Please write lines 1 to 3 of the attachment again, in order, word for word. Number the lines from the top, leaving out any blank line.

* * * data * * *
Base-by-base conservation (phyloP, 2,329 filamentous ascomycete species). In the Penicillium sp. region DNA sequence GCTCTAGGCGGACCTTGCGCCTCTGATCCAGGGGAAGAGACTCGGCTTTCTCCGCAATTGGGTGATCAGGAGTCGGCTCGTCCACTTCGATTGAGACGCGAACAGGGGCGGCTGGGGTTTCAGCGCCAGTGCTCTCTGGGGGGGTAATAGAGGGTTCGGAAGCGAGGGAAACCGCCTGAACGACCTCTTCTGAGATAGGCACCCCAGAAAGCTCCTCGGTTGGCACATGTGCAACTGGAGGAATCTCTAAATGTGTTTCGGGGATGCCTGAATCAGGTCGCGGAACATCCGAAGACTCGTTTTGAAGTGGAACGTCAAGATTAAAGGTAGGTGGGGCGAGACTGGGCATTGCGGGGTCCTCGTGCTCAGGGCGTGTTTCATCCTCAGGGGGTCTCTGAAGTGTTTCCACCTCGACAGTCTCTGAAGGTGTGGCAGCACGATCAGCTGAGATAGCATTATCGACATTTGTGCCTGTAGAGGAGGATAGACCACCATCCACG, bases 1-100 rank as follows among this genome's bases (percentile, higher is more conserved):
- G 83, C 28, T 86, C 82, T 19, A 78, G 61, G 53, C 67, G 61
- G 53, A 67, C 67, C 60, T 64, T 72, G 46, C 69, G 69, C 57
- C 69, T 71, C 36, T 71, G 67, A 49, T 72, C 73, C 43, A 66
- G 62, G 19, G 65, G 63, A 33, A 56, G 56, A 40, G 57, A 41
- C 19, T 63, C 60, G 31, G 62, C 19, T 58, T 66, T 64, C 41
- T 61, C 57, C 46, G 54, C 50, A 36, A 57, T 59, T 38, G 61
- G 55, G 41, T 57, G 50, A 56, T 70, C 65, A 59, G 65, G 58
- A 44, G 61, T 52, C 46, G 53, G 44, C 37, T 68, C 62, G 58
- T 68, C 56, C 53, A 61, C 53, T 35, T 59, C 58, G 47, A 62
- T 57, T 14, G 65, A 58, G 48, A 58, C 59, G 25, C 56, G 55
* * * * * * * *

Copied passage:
Base-by-base conservation (phyloP, 2,329 filamentous ascomycete species). In the Penicillium sp. region DNA sequence GCTCTAGGCGGACCTTGCGCCTCTGATCCAGGGGAAGAGACTCGGCTTTCTCCGCAATTGGGTGATCAGGAGTCGGCTCGTCCACTTCGATTGAGACGCGAACAGGGGCGGCTGGGGTTTCAGCGCCAGTGCTCTCTGGGGGGGTAATAGAGGGTTCGGAAGCGAGGGAAACCGCCTGAACGACCTCTTCTGAGATAGGCACCCCAGAAAGCTCCTCGGTTGGCACATGTGCAACTGGAGGAATCTCTAAATGTGTTTCGGGGATGCCTGAATCAGGTCGCGGAACATCCGAAGACTCGTTTTGAAGTGGAACGTCAAGATTAAAGGTAGGTGGGGCGAGACTGGGCATTGCGGGGTCCTCGTGCTCAGGGCGTGTTTCATCCTCAGGGGGTCTCTGAAGTGTTTCCACCTCGACAGTCTCTGAAGGTGTGGCAGCACGATCAGCTGAGATAGCATTATCGACATTTGTGCCTGTAGAGGAGGATAGACCACCATCCACG, bases 1-100 rank as follows among this genome's bases (percentile, higher is more conserved):
- G 83, C 28, T 86, C 82, T 19, A 78, G 61, G 53, C 67, G 61
- G 53, A 67, C 67, C 60, T 64, T 72, G 46, C 69, G 69, C 57